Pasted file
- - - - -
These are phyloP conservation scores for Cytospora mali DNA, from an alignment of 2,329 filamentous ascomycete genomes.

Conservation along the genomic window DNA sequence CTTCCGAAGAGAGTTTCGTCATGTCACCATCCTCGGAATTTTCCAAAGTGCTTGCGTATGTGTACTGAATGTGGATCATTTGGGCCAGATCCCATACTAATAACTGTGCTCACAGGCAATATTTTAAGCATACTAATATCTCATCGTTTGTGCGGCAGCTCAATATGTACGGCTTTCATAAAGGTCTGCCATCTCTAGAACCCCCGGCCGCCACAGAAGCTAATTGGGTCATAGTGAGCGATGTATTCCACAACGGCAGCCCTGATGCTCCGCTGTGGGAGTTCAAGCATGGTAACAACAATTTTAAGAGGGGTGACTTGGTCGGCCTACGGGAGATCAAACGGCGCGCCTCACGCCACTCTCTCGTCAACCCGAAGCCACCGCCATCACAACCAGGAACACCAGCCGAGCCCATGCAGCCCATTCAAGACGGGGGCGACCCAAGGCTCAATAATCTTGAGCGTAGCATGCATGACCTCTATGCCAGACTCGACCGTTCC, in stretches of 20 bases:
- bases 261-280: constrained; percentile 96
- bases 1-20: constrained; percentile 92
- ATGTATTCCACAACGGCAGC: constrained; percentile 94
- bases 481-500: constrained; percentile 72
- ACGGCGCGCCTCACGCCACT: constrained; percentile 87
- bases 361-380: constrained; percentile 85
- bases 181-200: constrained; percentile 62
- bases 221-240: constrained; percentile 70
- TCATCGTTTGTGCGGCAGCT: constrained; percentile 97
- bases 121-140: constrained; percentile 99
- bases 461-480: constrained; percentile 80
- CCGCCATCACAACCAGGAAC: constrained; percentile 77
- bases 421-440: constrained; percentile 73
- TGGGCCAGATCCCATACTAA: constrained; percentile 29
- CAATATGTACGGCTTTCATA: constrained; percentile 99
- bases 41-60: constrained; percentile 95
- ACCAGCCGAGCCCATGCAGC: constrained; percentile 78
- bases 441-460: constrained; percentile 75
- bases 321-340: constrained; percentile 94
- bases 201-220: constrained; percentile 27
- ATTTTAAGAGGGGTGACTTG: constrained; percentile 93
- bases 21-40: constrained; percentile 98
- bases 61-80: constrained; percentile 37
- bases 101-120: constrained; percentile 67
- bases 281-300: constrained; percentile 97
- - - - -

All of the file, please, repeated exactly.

These are phyloP conservation scores for Cytospora mali DNA, from an alignment of 2,329 filamentous ascomycete genomes.

Conservation along the genomic window DNA sequence CTTCCGAAGAGAGTTTCGTCATGTCACCATCCTCGGAATTTTCCAAAGTGCTTGCGTATGTGTACTGAATGTGGATCATTTGGGCCAGATCCCATACTAATAACTGTGCTCACAGGCAATATTTTAAGCATACTAATATCTCATCGTTTGTGCGGCAGCTCAATATGTACGGCTTTCATAAAGGTCTGCCATCTCTAGAACCCCCGGCCGCCACAGAAGCTAATTGGGTCATAGTGAGCGATGTATTCCACAACGGCAGCCCTGATGCTCCGCTGTGGGAGTTCAAGCATGGTAACAACAATTTTAAGAGGGGTGACTTGGTCGGCCTACGGGAGATCAAACGGCGCGCCTCACGCCACTCTCTCGTCAACCCGAAGCCACCGCCATCACAACCAGGAACACCAGCCGAGCCCATGCAGCCCATTCAAGACGGGGGCGACCCAAGGCTCAATAATCTTGAGCGTAGCATGCATGACCTCTATGCCAGACTCGACCGTTCC, in stretches of 20 bases:
- bases 261-280: constrained; percentile 96
- bases 1-20: constrained; percentile 92
- ATGTATTCCACAACGGCAGC: constrained; percentile 94
- bases 481-500: constrained; percentile 72
- ACGGCGCGCCTCACGCCACT: constrained; percentile 87
- bases 361-380: constrained; percentile 85
- bases 181-200: constrained; percentile 62
- bases 221-240: constrained; percentile 70
- TCATCGTTTGTGCGGCAGCT: constrained; percentile 97
- bases 121-140: constrained; percentile 99
- bases 461-480: constrained; percentile 80
- CCGCCATCACAACCAGGAAC: constrained; percentile 77
- bases 421-440: constrained; percentile 73
- TGGGCCAGATCCCATACTAA: constrained; percentile 29
- CAATATGTACGGCTTTCATA: constrained; percentile 99
- bases 41-60: constrained; percentile 95
- ACCAGCCGAGCCCATGCAGC: constrained; percentile 78
- bases 441-460: constrained; percentile 75
- bases 321-340: constrained; percentile 94
- bases 201-220: constrained; percentile 27
- ATTTTAAGAGGGGTGACTTG: constrained; percentile 93
- bases 21-40: constrained; percentile 98
- bases 61-80: constrained; percentile 37
- bases 101-120: constrained; percentile 67
- bases 281-300: constrained; percentile 97